The star-independent. (Harrisburg, Pa.) 1904-1917, November 02, 1914, Page 4, Image 4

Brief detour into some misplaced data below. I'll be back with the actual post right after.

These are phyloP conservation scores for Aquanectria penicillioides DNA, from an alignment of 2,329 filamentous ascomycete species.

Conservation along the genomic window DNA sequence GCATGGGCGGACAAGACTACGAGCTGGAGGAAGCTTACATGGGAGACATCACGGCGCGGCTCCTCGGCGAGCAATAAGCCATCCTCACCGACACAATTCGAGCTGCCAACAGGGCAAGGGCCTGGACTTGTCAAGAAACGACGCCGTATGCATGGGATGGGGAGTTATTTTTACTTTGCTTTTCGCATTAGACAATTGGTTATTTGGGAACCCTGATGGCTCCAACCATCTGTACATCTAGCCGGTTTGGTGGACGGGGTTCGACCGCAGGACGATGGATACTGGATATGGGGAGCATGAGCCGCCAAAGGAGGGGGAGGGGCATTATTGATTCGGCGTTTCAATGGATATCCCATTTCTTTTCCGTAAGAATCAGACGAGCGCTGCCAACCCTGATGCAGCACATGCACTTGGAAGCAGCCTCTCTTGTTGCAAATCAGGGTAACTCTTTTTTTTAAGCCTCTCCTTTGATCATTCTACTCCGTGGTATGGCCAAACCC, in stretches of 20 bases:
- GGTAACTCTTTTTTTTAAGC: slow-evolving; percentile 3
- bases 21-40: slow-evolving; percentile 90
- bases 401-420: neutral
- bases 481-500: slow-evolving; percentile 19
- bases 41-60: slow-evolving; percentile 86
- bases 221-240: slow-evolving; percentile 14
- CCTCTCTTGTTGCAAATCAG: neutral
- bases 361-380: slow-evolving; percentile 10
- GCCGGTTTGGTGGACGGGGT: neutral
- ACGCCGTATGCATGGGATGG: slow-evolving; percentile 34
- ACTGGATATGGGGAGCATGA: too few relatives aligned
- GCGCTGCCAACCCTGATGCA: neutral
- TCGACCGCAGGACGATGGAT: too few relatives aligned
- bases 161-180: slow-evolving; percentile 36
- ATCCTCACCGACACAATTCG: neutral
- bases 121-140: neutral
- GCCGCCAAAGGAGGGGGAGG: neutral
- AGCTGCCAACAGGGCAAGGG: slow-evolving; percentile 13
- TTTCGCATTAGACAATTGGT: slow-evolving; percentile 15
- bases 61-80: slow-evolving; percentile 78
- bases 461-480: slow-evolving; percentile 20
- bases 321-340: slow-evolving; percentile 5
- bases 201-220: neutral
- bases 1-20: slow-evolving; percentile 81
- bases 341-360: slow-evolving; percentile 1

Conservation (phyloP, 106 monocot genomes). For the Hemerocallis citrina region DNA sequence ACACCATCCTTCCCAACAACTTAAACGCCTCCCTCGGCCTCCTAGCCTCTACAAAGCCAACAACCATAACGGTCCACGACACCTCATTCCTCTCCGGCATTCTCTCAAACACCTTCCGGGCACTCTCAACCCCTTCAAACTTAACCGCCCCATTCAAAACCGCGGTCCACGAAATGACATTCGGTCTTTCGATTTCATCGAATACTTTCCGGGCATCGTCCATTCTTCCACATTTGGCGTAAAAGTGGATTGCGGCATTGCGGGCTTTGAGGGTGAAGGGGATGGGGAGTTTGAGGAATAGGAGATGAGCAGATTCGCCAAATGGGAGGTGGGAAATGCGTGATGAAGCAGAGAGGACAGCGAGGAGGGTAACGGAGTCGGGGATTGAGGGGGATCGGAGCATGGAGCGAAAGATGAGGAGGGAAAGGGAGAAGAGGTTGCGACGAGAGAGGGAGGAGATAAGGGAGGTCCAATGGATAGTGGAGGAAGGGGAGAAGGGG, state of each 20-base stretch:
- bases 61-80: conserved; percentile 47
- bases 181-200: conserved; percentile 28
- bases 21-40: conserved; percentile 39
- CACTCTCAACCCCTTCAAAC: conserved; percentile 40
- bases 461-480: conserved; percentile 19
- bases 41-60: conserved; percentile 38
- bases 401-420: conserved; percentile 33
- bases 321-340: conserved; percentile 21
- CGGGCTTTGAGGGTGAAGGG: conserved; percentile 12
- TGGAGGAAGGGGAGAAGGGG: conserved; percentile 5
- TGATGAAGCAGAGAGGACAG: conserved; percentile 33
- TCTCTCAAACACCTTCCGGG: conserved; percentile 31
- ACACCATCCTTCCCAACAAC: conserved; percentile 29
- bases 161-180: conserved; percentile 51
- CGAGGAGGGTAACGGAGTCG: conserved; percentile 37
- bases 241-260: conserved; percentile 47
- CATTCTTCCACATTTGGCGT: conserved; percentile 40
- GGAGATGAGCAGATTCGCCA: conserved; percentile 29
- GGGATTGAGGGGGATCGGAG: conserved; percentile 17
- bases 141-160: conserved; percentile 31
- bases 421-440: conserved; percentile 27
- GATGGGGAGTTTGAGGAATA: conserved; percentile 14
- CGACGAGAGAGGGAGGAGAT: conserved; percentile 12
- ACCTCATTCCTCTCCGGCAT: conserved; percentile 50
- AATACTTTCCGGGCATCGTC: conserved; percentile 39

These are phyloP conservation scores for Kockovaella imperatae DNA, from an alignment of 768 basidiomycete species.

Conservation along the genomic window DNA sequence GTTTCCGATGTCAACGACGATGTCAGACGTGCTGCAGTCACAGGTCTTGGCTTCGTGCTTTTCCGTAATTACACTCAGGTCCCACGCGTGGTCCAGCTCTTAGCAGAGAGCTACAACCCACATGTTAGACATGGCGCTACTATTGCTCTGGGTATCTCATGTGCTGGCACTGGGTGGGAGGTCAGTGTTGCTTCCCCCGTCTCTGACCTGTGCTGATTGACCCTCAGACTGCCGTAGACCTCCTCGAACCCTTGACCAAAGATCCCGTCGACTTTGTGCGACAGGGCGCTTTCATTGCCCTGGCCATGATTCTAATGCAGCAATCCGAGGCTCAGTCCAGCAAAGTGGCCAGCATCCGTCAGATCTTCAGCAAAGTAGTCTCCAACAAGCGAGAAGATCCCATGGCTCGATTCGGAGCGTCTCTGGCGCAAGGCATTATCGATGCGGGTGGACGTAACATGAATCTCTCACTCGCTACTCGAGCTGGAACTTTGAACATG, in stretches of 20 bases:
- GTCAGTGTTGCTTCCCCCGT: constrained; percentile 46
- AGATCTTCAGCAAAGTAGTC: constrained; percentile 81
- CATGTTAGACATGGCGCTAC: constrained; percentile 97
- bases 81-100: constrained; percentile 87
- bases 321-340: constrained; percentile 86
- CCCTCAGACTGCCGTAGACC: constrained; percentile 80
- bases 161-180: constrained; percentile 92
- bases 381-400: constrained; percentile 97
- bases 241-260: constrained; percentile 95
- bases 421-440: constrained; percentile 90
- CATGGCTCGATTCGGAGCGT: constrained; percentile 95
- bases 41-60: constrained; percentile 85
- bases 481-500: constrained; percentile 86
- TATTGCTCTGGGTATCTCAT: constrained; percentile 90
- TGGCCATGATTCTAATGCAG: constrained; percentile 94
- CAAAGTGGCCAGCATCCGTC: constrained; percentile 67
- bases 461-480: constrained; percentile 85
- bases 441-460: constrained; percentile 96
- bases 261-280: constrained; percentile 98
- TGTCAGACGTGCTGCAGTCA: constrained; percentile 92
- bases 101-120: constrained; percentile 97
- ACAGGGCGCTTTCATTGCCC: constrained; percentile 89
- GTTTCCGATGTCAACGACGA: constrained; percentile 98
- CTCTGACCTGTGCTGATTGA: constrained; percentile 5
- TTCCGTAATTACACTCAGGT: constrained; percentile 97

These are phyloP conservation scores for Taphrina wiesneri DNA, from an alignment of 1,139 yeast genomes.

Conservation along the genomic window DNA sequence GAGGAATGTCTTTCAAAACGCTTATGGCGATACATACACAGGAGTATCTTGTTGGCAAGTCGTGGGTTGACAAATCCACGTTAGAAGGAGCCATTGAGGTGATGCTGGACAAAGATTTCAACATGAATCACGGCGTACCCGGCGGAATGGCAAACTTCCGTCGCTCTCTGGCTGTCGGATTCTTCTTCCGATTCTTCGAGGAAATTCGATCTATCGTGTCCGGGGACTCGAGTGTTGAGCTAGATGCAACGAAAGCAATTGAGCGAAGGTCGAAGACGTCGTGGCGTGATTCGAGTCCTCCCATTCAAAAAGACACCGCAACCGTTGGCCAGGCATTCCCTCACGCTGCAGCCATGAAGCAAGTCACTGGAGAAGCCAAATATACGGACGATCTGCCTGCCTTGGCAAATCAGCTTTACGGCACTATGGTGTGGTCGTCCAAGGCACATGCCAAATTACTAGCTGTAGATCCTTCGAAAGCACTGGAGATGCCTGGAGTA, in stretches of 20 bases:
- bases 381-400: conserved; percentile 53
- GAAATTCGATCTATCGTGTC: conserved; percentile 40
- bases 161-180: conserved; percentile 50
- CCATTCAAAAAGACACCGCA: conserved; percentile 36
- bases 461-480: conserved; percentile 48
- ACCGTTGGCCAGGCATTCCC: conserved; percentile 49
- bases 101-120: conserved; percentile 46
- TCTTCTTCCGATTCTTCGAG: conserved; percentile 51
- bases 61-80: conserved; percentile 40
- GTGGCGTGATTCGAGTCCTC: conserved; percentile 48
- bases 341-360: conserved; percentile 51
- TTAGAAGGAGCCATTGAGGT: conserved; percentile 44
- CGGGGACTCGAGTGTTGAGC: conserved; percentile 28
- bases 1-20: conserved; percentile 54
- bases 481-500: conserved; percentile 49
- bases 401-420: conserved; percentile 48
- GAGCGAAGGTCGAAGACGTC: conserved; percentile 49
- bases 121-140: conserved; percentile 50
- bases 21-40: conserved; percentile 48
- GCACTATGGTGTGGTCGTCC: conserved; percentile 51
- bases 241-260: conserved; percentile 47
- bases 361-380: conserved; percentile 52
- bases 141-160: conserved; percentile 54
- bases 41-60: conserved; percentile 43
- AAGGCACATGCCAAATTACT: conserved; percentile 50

4 POLITICAL ADVBBTI3ING. I POLITICAL ADVERTISING. | POLITICAL ADVEBTISIKQ. | POLITICAX. ADVEBTIBIN'O. if • , • I J®shua W, Swartz j K ■ .->• HARRISBURG, PA. V J pmmmmmmmms&vmiwmiwmv i■■ nil i m For Representative in the |j General Assembly f FIRST DISTRICT I \ Augustus Wiidman I pledge myself that if elected, I I gl& wII support only such legislation as | m is to the best interest of the people. 1 Your Support Ktniiiy Soiieited I iamss W. Barker Party Nominee For STATE REPRESENTATIVE from tkf CITY OF HARRISBURG If Hlri'trtl Will Favor I.Ut.Vli OPTIOX. WOMAV SIF FRACiK, GOOD KO\DS PROPER PROTHTIO> OF LABOR. CIVIC RICsHTEOI SXESS. and Support NoHrilcd TRADE BALANCE SWINGS j 18 FAVOR THIS COUNTRY Exports From United states in October Substantial Cain Over Nation's Ira- 1 porta—Grain and Cotton Moving— Condition in South Much Better Wash ngtoa, D. Nov. 2.—Reports, to ."secretary of the Treasury MvAdoo ye«;erdav on the commerce of me L uite.l States show a balance of >o-J.(i22.370 ia favor of ti>is country. A statement issued front the Treasury Depart in en t last night savs: "Material improvement in the com merce of the Unite*! States and a susb etant.ai trade balance in favor of this! eoaffltry for the month of October are | indicated by telegraphic reports to See rotary iMeAdoo of imports and exports at the principal customs ports for the month just closed. Figures at Balti more. 3oiton, < ■iwcago, iraiveston, \or io!k. Ne vport News, New Orleans. Ser \ork. Philadelphia, ?-an Francisco. Se attle and Tai'ou»a show that the value nf total imports at these ports from October 5 to Oetcber 31 was 1106,- 341.281 and exports for the same period $139,963,631. or an ex.-ess of 533,622,379 in tJie value of exports j over imports. The imports and exports at these ports represent about 8T per cent, and 72 per cent. respectively of the total for the whole country. ' 4 Reports to the Secretary indicate rha« the grain is moving with increas ing freedom ami that the cotton report trade is opening measurably. For the weak ending October 28, 112.053 bales: of cotton were exported to various parts of the world. On Ociobor 29 aione 43,-. 903 bales were exported." Detailed reports from the various porta will show a large increase in the: exports of i reaik»fcaflfs over October of last year. The demand for oat?, wheat, corn, rye, tiarley, meats and horses has started a great movement in those prod ucts. The situation in the South is much v t HARRISBURG STAR-INDEPENDENT. MONDAY EVENING. NOVEMBER 'A 1914. more satisfa tory now than it was a ago. The unusual orders for grains are turning the atteation of the ' Oi:««i-j-i-owers to food erops. The De partment of A gri.-ulture has sent out u'ars calling the attention of eo«tton farmers to the increased demand for oats and ami to A<* fact that tjey .an urew erops ot those grains for the marker's •vithin nine month?. The v liae of the tota.l ex-v>rts ami is'tpa •;* ;r the ports reporting to See re-1 tary MeAdoo. yesterday, from October! , '• to Oct',- -er 31, follows: , Port.* [sapor's. Exports. ' Baltimore ■ 5:..« » i 6.32:-:,397 | Boston $.745,09.1 9,813,633 1 . i ago 3,-56,700 l,J2S,r.ss • Gal v* ton 744.6:t0 17.623,590 Norfolk and New pert News 353.554 1.344.331 New Orleans 5._'7.",7_7 9,063,582 • New York 69,155,971 7T.7:'>9.f , si Philadelohia 4.<57.53-: 5,543,004 . . -an Francisco 7.432.105 7,162,74' Seattle 4.041.353 1,760.493 Tacoma 412.759 1,802,300 Totals. 106.341.261 139,963,631 KILLED IX AI T0 ACCIDENT j Leonard Marcy, of Allentown. Suffers Fatal Injury When Car Skids Ailentown. Pa., Nov. 2.—Leonard -Marcy, a prominent resident of this city. w;us fatally injured and his wife | badly hart early yesterday morning, j when the automobile in which Cbey were j riding skidded on the Lehigh mountain : road, and collided with a tree. Marcy j suffered a fractured skull and other j injuries from -which he died at 10 jo', lock yesterday morning. His wife . will recover. The automobile was : wrecked. Of arc y was the son of Charles | Marcy, a wealthy eoai operator of I Wilkes-Barre, and was a veteran of the I Spanish-American war. Two automobiles. one occupied by V :11mm H. Weder, a busaiiess n>au of Allentown. and the ether by William j Phillips, of Paimertou. and 'Miss Kstelle H-her. a school teacher of this city. I ; collided at Hath yesteniay and were wrecked. Miss PiJQer was seriously in jured and the others were badly bruised. . MAYOS. HURT, CLAPS ON LID Orders "Dry" City's 175 Places Closed When Beer Keg Hits Him Baugor, Me., Nov. 2.— Because he was struck and almost felled bv a keg of beer which was being rolled into a j groggery on one of the main streets of the city, Mayor I'tterback yesterday j called upoD the police to close up the . 175 places where liquor is being openly! sold. "A pretty story this would have j made for the newspapers, if I, Mayor j of one of the principal cities in prohi-: bit ion Maine, had been disabled in such ' a manner," he told the chief. -Shortly befo-e the last election the' police made numerous raids and closed ! things frettv tight, but not a jail sen-! tence was imposed and things were soon | wide open again. Xonr the Mayor says i the lid will be clamped on tight. " j Church Organ Dedicated Yesterday Marietta. Nov. 2.—The handsome j pipe organ erected in Zion Reformed i church was dedicated ye»ter<lay with j special ceren oD-ies. before a large eon- j gregation. The Kev. Allan S. Meek, | ;>astor of the Reformed char-h, Ephrata, j delivered t'he consecration sermon. He i was assisted by the pastor, th« Rev. K. Elmer Hensenig. The organist. Pro fessor Norman T. Pickle, with an aug mented ciroir, rendered special music. GEN. HONS I CHAFFEE. NOTED ARMY CHIEF. DEAD ?ml War Veteran, Retired as Chief of Staff. Succumbs to Pneumonia- Won Distinction at Gettysburg Against Indians and in Cuba Los Angeies. Nov. 2. —Lieuteuan; ienerai A ina R. Chaffee, retired, tor r.cr oh.of of staff of the VaiteJ States irmy, died at bis home here yesterday >f typhoid pneumonia. His body will be aken to Washington, leaving to-mor ow. for interment in Arlington Cenie ery. Alter bis retirement from tiw? array ieneral Chaffee was appointed heai ot' ihe Los Angeies Water Board, l^ate. - he accepted the presidency of an in suraiice company, but retired from ; business affairs a few months ago. Mrs. Chaffee and her daughter. Mrs. John Hastings Howard, wife of an army ofiicer, were at the beisid? when the end came. Mrs. Howard ha 1 bjea summoned hastily from her husband's post at Douglas, Ariz., a few day-: a .j om Two other children. Mrs. George French Hamilton, wife of an army captain, and Adna R. Chaffee, Jr.. a lieutenant ' in the army, are in the Philippines. Geuerai Cnaffee was conspicuous . among the few survivors of the old sighting line of the United States army. From the days of his boyhoud. when he entered the Civil war as a 19 year old private, to the time of his attain ; mem of the chieftaincy of the General Staff. he was eve- the fighting man >n action and tise gen ul gentleman in peace intervals. Much pturesque service fell to h's lot, including participation ;u the bat ties of Gettysburg, stirriug artious I against hostile Indians in the old fron | tier days, and later, important service iin Cuba, the Philippines and the ex pedition for the relief of the legations ) in Pekin, China. Imminent as an ofli er. General Chaf fee was aiso in especial degree the ideal of the rank and file of the army, the enlisted men delighting to desig nate him as "Old Action,in recegni tion of his aggressive qualities ad a j commander- Entered Army as Boy Private A lna Romanya Chaffee was bom April 14, 1542, at Orwell, 0. He was educated in the public schools of Ohio. He entered the military service of the L rated States at the breaking out of the Civil war. serving as private, ser geant and first sergeant in Company K. Sixth Cavalry. His first commission was won March 13, 1563, when he was named second lieutenant in the same company, advancing to first lieutenant February 22. 1863. He resigned from the army March 13, 1867, but was re instated in the regular establishment April 8, 1567, with the rank of cap tan. From this period on through the yean of frontier development he saw much severe service in the incessant 1 Indian warfare of that period, gaining not only promotion, but distinction for bravery and especial resourcefulness. He was repeatedly brevetted, and more than onee won honorable mention in general orders. > His service in the Civil war included all the campaigns of the Army of the Potomac up to the surrender of Lee. and he was brevetted "for gallant an*! j meritorious services" at the .battle ofj Gettysburg. distinguished in Indian Wars In the period of his Indian war serv-, ice, during which hp attained the rank I of major of the Ninth Cavalry, he took i part in the Miles campaign against the I Cheyenne Indians in the Indian terri tory. 1874-5; was in charge of the San Carlos Indian reservation, 1879-80; in the campaign against th e White Moun tain Indians in 1881, and was with ; General Crook in the famous campaign! into the Sierra Madre Mountains, 80-1 nora, Mexico, in 1883. During this I period he was honorably mentioned and | brevetted lieutenant eolonei "for sue cessfuliv leading a cavalry charge over rongh and precipitous bluffs held bvl hostile Indians in the battle of Red River, August 30, 1874." He also re ! ceived honorable mention in .general; orders for his part in an engagement with renegade White Mountain Ules, at I Big Dry Wash, Arir., July 17, 1582.' The rank of lieutenant colonel of the Vnth Cavalry was attained bv Chaffee Jane 1, 1597. Spanish War Service i l"pon the breaking out of the Span ish American war. ho was made a briga dier general of Volunteers, and was quickly promoted to major general, see-j I inp service in Cuba, and later in the Philippines. In 1900 Ucueral Chaffee commands i! .he China relief expedition necessitated; bv the Boxer rebellion. He command ed the Division of the Philippines in! 1901-2; the Department of the East i m 1902-03: was assistant to the Chief j of Staff in '903-04. and Chief of Staffl from January 9. 1904. to February 1 | l»0G. when, he retired at his own re quest. W hen ranking a* captain he mar-1 Tied, March Jl, 1873, at Junction Citv.l Kan., Miss Annie Frances Rockwell. " j ?£INEBS ENDORSE LENKER Say That He looked After the Work ers' Interests in Legislature Local Unions No. 1550. of Williams town, au.i \ O . tOts2. of Lykens. of the I nited Mine Workers of America, to ;day issued the following statement to the miners and inineworkers of iho Second Legislative district of Dauphin H * h Sle l ,ien Morgan. secre "L ske rumors are being circulated I about William W. Lenker, candidate for j the Legislature, and the mine commit- : .tee. Edwin Howe and Thomas K. D a , yis. at the last session of the Legisla- I iUre. as to unfairiit'ul to the in- or ihe m.nc workers. For fur ther p oof of the faithfulness of Wi'l lam >•. Leake., we enclose replv ot . tue president of the 6taU- Fe-Jefaiion o f i-i or. as i'ol'ows: Sir® aud Brothers—ln re t .v to your tavor of recent date, wul say 1 am sorry to hear that Mr. j Zenker s enemies have circulated fai , raiiiiys about his Legislative records, j 1 would be l'a:ae to myself and to mv ' class if L said other than that Repre j tentative Lenker was one of the tew j " bo stood by every labor measure that ( tue State Federation of iiad in j troduced and voted against all legisla tion that aimed to still more enslave II the workers. Lenker was one that we j could always depend upon to cast his i vote tho righ* way for working class interest. Fraternally vours. James H | Maurer.' ; "We, the joint committee, are well | pleased with the record and action of ; Mr. Lenker in the la?t session of the . Legislatuie, so easting your vote for William W. Lenker for reelection will be one cast for your interest.' AIMS AT BIRD: HITS DYNAMITE Hunter Injured as Explosion Bips Off Tree Branch j Madison, X. J.. Nov. 2.—<While hunt j ing woodcock with Ha' ry 'Dovle, Ed t ward Harvey, Florham'Parki shot at ! several started up 'by his dog. S>o;»ie of the shot, hit a white bag which was in the crotch of a nearby tree. There I was a terrific explosion and Harvey was [ hit on the head by a heavy oranth that ■ was torn loose. j Doyle carried him a mile to a farm j house, where a doctor found that Har tvey 's head had been badly cut. It is j Vnougnt that the "ban contained dyna m..*to which had been hidden in the tree j by some laborer who stole it from a I neighboring quarry. Dc anally Seeks Re-election I (Special to the Star-Independent.) j New Bloomfield. Pa., Nov. 2.—L. E. ; S Dounally, present member of Assembly j from Perry county, is a candidate for | j re-election on the Democratic ticket, j : In a statement given out here to-day ; ; in his behalf it is asserted that ho luus i fought legislation t"hat was hostile to the interests of his constituents and has done all in his power to advanee bills which were ■beneficial to them. He says the third-term argument cannot i reasonably be used against him, as the j four years he has served are no more I than a single term of any county office 1 under the amendments to the" State J Constitution. Oldest Twin "Is Dead Montgomery, Mo., Nov. 2. W. N. | Slavens died at liis borne at Belflower ; Saturday. He and lis brother were said I to "be the oldest twins in the country. | He was 86 years old. The 'brother, H. ; B. Slavens, lives at. Lowry, St. Clair | county, (Mo. They have spent almost 1 their entire lives in this State. POLITICAL ADVERTISING. J POLITICAL ADVERTISING. [ POLITICAL ADVERTISING " t MARTIN G.BRUMBAII6H J CANDIDATE FOR GOVERNOR OF PENNSYLVANIA I Stands For Clean, Capable, Con | scientious State Government Will Welcome Ycur Support On dr martin g brumbaugh. Election Day, Nov. 3, 1914 ! I In addition you MUST make a cross mark'after the name of the J I fpJMSfeiBB Judge for whom you desire to vote. ft | Vote for JUDGE KUNKEL and mark your ballot this way: C HBMKw f GEORGE KUNKrx |X j | DON'T FORGET For Representative Democratic Ticket JESSE J, LYBARGER HE STANDS FOR | §f «B| » LOCAL OPTION, WORKWOMEN'S COMPENSATION AND CHILD LABOR LAWS k He Will Defend the Holy Bible and ' -Ll ' Never Uphold the Rum Shop Vote for Him on Nov . 3rd—He Will \lote for YOU in the Legislature Jesse J, Lybarger x — = Z7* ■ Palmer and McCormick are the team that Pennsylvania must use to overthrow Penroseism. They have cleansed and strengthened their own party and have earned the confidence of right-thinking men of all parties. Mr. Palmer is now a trusted adviser and powerful friend of President "Woodrow Wilson and will continue his legislative lead ership in the dominant party at Washington. McCormick will turn the light of his executive experience upon the practical problems of the State at Harrisburg. The crusade for better things, under his hand, will be guided to success, as Wilson led it in New Jersey. Palmer, McCormick, Wilson They have fought together for clean politics, free govern ment, honest and constructive public service. Use this team for Pennsylvania. THEY WILL WIN! BMBIII —ii 11 HI 11winiwarmbw nw i COX FAVORITE IN OHIO ! Election Bettors Also Offer Odds Against Prohibition Victory Cincinnati, \ov. 2. —Election betting in Cincinnati continued Saturday, with odds in favor of Governor James M. Cox. Democrat, and tho "wets." There has been little or no betting on the United States Sena+orship. The "dry" monev is all coming ,'rom the northeastern part of the Sta>- . Asphalt Gzns in School Spokane, Wash., Nov. 2.—A novei ; record is held by the city asphalt repair j tranz. twenty of the twenty-five men' employed at this work now being on rolled in the Spokane public night school. Most of the men have enrolled in the elementary classes, studying read ing, writing aird arithmetic, although several aro in the ('lasses for mechaukal drawing. FALL KILLS SON, MOTHEB DIES Dual Deaths Half Hour Apart to Be Followed by Double Funeral Xorristown. I'a.. Nov. 2.—Joint Sul livan died in a hospital yesterday from injuries received in falling from or be ing pushed f.-iim a crowded trolley car from ConshohocUen early yesterday morning. A half hour after his death Inn aged mother died in Philadelphia. They will have a double funeral. , Lebanon Historical Society to Meet Lebanon, Nov. 2.—A meeting of thu Lebanon County Historical Hocietv will be held (Friday afternoon, Novem ber 5, at the Court House, when a pa per on "Millbacb History and bore" will be read by John H, Krall, of Schaefferstown, this county. This pa per pertaius to a section of this countv of very great historic intrest aud sub sequent history and lose of the section watered by the Millbach.